Audrey Tang and the Power of Trust

Audrey Tang and the Power of Trust

To an audience drawn from business leaders around the world, Audrey Tang is a breath of fresh air and inspiration. The Minister is quietly confident that challenges are there to be overcome, and without a second thought, they apply the creative thought processes and deploy the resources required to overcome them.

Their background sounds like a range of paradoxes: a child prodigy who studied advanced math at the age of five, began programming at age eight yet dropped out of junior high school; a hacker, who started their own company at 15, a civil society activist who is now a government minister. When asked how all these factors lined, up, Minister Tang replies: “Beautifully!”

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What has been your biggest challenge and biggest success to date?

Their detailed response included fascinating issues such as harnessing the creativity of citizens in a “social innovation lab”: citizens present suggestions, entering into an openly-published dialogue, bolstering a people-public-private partnership based on mutual trust. Due largely to this spirit of cooperation, Taiwan avoided lockdown altogether, relying on the innovative contributions of hackers – or, as Audrey calls them “citizen technologists” – and a process they called “reverse procurement”: instead of the state sourcing services among the private sector, the private sector made innovative suggestions based on their needs.

What I did was to ensure that we had a fresh supply of high-quality data and that enabled [the creation of] more than 100 applications.

Audrey Tang, Digital Minister of Taiwan

What do countries seeking to improve e-governance need to keep in mind?

The Minister underlined the importance of declaring as a basic human right (right up there with healthcare!) the access to universal broadband: fast internet, inexpensive, available everywhere. This, combined with an education system based on the concept of digital and media competence – not just the more passive ‘literacy’ – actively gives citizens agency in the civil process, so they can be part of the narrative. These, according to the Minister, are the two pillars of effective e-governance: universal access to broadband and competence-based, maker- and producer-based education.

Female Leadership in technology – what are your recommendations?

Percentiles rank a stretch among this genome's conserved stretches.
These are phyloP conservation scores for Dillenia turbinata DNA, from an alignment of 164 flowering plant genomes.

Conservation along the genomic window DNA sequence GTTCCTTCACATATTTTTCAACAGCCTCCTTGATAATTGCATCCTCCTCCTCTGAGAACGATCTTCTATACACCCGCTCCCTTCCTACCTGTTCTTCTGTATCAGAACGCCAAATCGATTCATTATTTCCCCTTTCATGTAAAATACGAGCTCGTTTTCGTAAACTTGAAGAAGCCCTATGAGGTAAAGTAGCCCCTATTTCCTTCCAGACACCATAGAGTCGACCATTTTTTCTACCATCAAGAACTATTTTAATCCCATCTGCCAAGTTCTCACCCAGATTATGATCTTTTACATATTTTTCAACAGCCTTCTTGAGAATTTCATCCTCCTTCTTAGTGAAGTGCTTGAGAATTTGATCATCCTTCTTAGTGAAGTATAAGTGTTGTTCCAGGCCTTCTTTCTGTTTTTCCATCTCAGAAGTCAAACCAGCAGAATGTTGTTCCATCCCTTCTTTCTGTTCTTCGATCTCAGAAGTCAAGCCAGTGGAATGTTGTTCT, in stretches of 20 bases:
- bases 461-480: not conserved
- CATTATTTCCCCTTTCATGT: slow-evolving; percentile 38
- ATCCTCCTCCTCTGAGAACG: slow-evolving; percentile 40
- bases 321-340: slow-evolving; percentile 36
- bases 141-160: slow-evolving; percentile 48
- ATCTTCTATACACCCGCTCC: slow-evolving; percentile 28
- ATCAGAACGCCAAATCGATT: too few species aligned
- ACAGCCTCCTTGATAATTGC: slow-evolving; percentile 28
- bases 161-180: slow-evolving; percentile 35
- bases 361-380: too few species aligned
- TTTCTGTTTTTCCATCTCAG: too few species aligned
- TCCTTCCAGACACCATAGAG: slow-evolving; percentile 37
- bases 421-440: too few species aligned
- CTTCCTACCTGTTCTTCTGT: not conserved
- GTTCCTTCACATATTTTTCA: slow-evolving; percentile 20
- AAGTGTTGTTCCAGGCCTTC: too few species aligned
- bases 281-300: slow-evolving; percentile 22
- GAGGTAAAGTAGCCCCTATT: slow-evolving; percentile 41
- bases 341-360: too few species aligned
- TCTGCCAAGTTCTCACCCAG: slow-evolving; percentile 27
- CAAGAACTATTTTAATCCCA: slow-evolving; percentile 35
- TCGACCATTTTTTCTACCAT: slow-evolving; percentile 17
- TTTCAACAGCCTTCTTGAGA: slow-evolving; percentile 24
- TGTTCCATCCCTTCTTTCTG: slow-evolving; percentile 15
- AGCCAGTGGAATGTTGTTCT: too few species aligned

The Minister referred to education once again, pointing out that, unlike the 40% female political environment in Taiwan (starting with the President), their STEM graduates had recently only just hit the 25% mark. The Minister believes that the inclusion of Arts and even Design in the setup and curriculum of STEM study courses (citing “STE(A)M” or even “STE(A)M(D)”) shift the focus from ‘software engineering’ to a more inclusive, diversity-oriented field of study and work, emphasizing connecting people to people, which has a different appeal.

A question of trust

Audrey Tang makes sure that the citizens have “digital public infrastructure” – the spaces where pro-social conversations are made. Everyone of all ages should be able – and encouraged – to contribute to fact-finding, in what the Minister calls the ‘democratization of journalism’. Understanding what things actually are, and how to listen across cultural and discipline differences to make a whole picture, is also essential.

The government must first trust the people with agenda-setting power, and then the people can make democracy work.

Audrey Tang, Digital Minister of Taiwan

Takeaways from this great virtual meeting


Encourage everyone to have a voice, develop it and use it.


Trust. Essential to business and any functioning society, it takes years to build up but just moments to destroy.


Education. Use new approaches, and never stop learning. Without it, our innate human creativity simply goes to waste.

Review 2019: Collaborating to Build a Better World

Once again, remarkable women and influential leaders from all over the world convened under one roof to share their expertise, perspective and acumen on how the world we live in is developing and what everyone can contribute to make a positive impact. Learn more and download the offical review 2019!

Martina Eckermann

At Management Circle, I lead the content marketing team. Amongst others, I manage and oversee the Global Female Leaders blog. I am also responsible for the topics soft skills, project management and trademarks on the Management Circle blog. I am delighted to inform you about current topics, trends and creative ideas. I look forward to hearing from you!

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Cristina Jaeger emphasizes the importance of aligning our financial decisions with our values to actively contribute to a more sustainable and socially responsible future by investing in companies that offer both financial returns and positive impact.


Looking back at Global Female Leaders Summit 2023 – Review

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